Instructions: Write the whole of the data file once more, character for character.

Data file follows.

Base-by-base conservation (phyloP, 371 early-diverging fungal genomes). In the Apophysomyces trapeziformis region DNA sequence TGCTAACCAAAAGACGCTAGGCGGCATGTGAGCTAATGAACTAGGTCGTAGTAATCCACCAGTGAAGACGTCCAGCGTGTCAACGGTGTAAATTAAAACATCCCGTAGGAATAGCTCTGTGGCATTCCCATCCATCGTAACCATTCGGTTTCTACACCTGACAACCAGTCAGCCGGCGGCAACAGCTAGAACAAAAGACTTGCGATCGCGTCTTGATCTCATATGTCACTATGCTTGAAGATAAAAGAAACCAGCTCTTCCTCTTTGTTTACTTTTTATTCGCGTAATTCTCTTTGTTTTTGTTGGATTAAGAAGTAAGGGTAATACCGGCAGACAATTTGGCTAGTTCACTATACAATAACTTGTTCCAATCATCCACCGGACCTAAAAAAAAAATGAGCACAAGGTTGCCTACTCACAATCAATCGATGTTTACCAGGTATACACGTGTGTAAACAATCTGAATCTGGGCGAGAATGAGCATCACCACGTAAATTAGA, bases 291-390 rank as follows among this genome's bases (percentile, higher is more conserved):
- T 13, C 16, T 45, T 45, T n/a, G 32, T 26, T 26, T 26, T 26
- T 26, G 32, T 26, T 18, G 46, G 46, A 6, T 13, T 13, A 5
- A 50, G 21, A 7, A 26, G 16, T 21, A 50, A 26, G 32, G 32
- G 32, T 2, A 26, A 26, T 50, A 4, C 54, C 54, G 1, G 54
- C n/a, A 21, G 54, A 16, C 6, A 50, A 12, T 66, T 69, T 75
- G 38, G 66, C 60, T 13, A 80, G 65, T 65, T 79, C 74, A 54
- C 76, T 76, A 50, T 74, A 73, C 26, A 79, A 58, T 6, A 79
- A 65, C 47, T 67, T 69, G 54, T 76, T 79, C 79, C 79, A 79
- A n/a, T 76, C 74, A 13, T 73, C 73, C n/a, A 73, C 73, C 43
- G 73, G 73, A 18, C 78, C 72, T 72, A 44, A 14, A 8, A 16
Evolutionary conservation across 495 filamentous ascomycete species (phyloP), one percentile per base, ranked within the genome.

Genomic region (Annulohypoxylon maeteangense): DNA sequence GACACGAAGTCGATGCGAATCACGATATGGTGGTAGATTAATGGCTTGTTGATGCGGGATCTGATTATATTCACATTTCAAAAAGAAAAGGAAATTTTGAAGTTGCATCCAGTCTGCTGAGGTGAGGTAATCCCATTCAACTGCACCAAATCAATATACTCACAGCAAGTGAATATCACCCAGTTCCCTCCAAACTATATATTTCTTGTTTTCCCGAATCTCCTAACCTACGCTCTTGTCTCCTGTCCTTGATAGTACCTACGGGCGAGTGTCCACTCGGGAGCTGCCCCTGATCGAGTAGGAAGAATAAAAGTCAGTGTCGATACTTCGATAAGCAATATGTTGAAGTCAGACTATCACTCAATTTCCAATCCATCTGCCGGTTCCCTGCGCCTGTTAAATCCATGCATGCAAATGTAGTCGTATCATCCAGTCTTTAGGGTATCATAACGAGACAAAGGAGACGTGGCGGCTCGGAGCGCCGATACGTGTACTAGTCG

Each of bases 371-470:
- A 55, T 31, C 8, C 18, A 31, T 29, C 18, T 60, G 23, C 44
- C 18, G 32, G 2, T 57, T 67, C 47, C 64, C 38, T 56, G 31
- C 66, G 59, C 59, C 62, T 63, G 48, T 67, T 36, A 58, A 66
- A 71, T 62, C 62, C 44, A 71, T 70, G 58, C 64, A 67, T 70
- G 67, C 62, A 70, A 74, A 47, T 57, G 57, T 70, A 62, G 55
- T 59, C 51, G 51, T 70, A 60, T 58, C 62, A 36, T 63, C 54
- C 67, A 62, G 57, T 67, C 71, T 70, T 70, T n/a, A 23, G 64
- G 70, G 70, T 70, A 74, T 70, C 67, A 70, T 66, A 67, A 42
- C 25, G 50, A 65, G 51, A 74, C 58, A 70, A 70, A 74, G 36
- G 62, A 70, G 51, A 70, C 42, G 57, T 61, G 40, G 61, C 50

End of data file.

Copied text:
Base-by-base conservation (phyloP, 371 early-diverging fungal genomes). In the Apophysomyces trapeziformis region DNA sequence TGCTAACCAAAAGACGCTAGGCGGCATGTGAGCTAATGAACTAGGTCGTAGTAATCCACCAGTGAAGACGTCCAGCGTGTCAACGGTGTAAATTAAAACATCCCGTAGGAATAGCTCTGTGGCATTCCCATCCATCGTAACCATTCGGTTTCTACACCTGACAACCAGTCAGCCGGCGGCAACAGCTAGAACAAAAGACTTGCGATCGCGTCTTGATCTCATATGTCACTATGCTTGAAGATAAAAGAAACCAGCTCTTCCTCTTTGTTTACTTTTTATTCGCGTAATTCTCTTTGTTTTTGTTGGATTAAGAAGTAAGGGTAATACCGGCAGACAATTTGGCTAGTTCACTATACAATAACTTGTTCCAATCATCCACCGGACCTAAAAAAAAAATGAGCACAAGGTTGCCTACTCACAATCAATCGATGTTTACCAGGTATACACGTGTGTAAACAATCTGAATCTGGGCGAGAATGAGCATCACCACGTAAATTAGA, bases 291-390 rank as follows among this genome's bases (percentile, higher is more conserved):
- T 13, C 16, T 45, T 45, T n/a, G 32, T 26, T 26, T 26, T 26
- T 26, G 32, T 26, T 18, G 46, G 46, A 6, T 13, T 13, A 5
- A 50, G 21, A 7, A 26, G 16, T 21, A 50, A 26, G 32, G 32
- G 32, T 2, A 26, A 26, T 50, A 4, C 54, C 54, G 1, G 54
- C n/a, A 21, G 54, A 16, C 6, A 50, A 12, T 66, T 69, T 75
- G 38, G 66, C 60, T 13, A 80, G 65, T 65, T 79, C 74, A 54
- C 76, T 76, A 50, T 74, A 73, C 26, A 79, A 58, T 6, A 79
- A 65, C 47, T 67, T 69, G 54, T 76, T 79, C 79, C 79, A 79
- A n/a, T 76, C 74, A 13, T 73, C 73, C n/a, A 73, C 73, C 43
- G 73, G 73, A 18, C 78, C 72, T 72, A 44, A 14, A 8, A 16
Evolutionary conservation across 495 filamentous ascomycete species (phyloP), one percentile per base, ranked within the genome.

Genomic region (Annulohypoxylon maeteangense): DNA sequence GACACGAAGTCGATGCGAATCACGATATGGTGGTAGATTAATGGCTTGTTGATGCGGGATCTGATTATATTCACATTTCAAAAAGAAAAGGAAATTTTGAAGTTGCATCCAGTCTGCTGAGGTGAGGTAATCCCATTCAACTGCACCAAATCAATATACTCACAGCAAGTGAATATCACCCAGTTCCCTCCAAACTATATATTTCTTGTTTTCCCGAATCTCCTAACCTACGCTCTTGTCTCCTGTCCTTGATAGTACCTACGGGCGAGTGTCCACTCGGGAGCTGCCCCTGATCGAGTAGGAAGAATAAAAGTCAGTGTCGATACTTCGATAAGCAATATGTTGAAGTCAGACTATCACTCAATTTCCAATCCATCTGCCGGTTCCCTGCGCCTGTTAAATCCATGCATGCAAATGTAGTCGTATCATCCAGTCTTTAGGGTATCATAACGAGACAAAGGAGACGTGGCGGCTCGGAGCGCCGATACGTGTACTAGTCG

Each of bases 371-470:
- A 55, T 31, C 8, C 18, A 31, T 29, C 18, T 60, G 23, C 44
- C 18, G 32, G 2, T 57, T 67, C 47, C 64, C 38, T 56, G 31
- C 66, G 59, C 59, C 62, T 63, G 48, T 67, T 36, A 58, A 66
- A 71, T 62, C 62, C 44, A 71, T 70, G 58, C 64, A 67, T 70
- G 67, C 62, A 70, A 74, A 47, T 57, G 57, T 70, A 62, G 55
- T 59, C 51, G 51, T 70, A 60, T 58, C 62, A 36, T 63, C 54
- C 67, A 62, G 57, T 67, C 71, T 70, T 70, T n/a, A 23, G 64
- G 70, G 70, T 70, A 74, T 70, C 67, A 70, T 66, A 67, A 42
- C 25, G 50, A 65, G 51, A 74, C 58, A 70, A 70, A 74, G 36
- G 62, A 70, G 51, A 70, C 42, G 57, T 61, G 40, G 61, C 50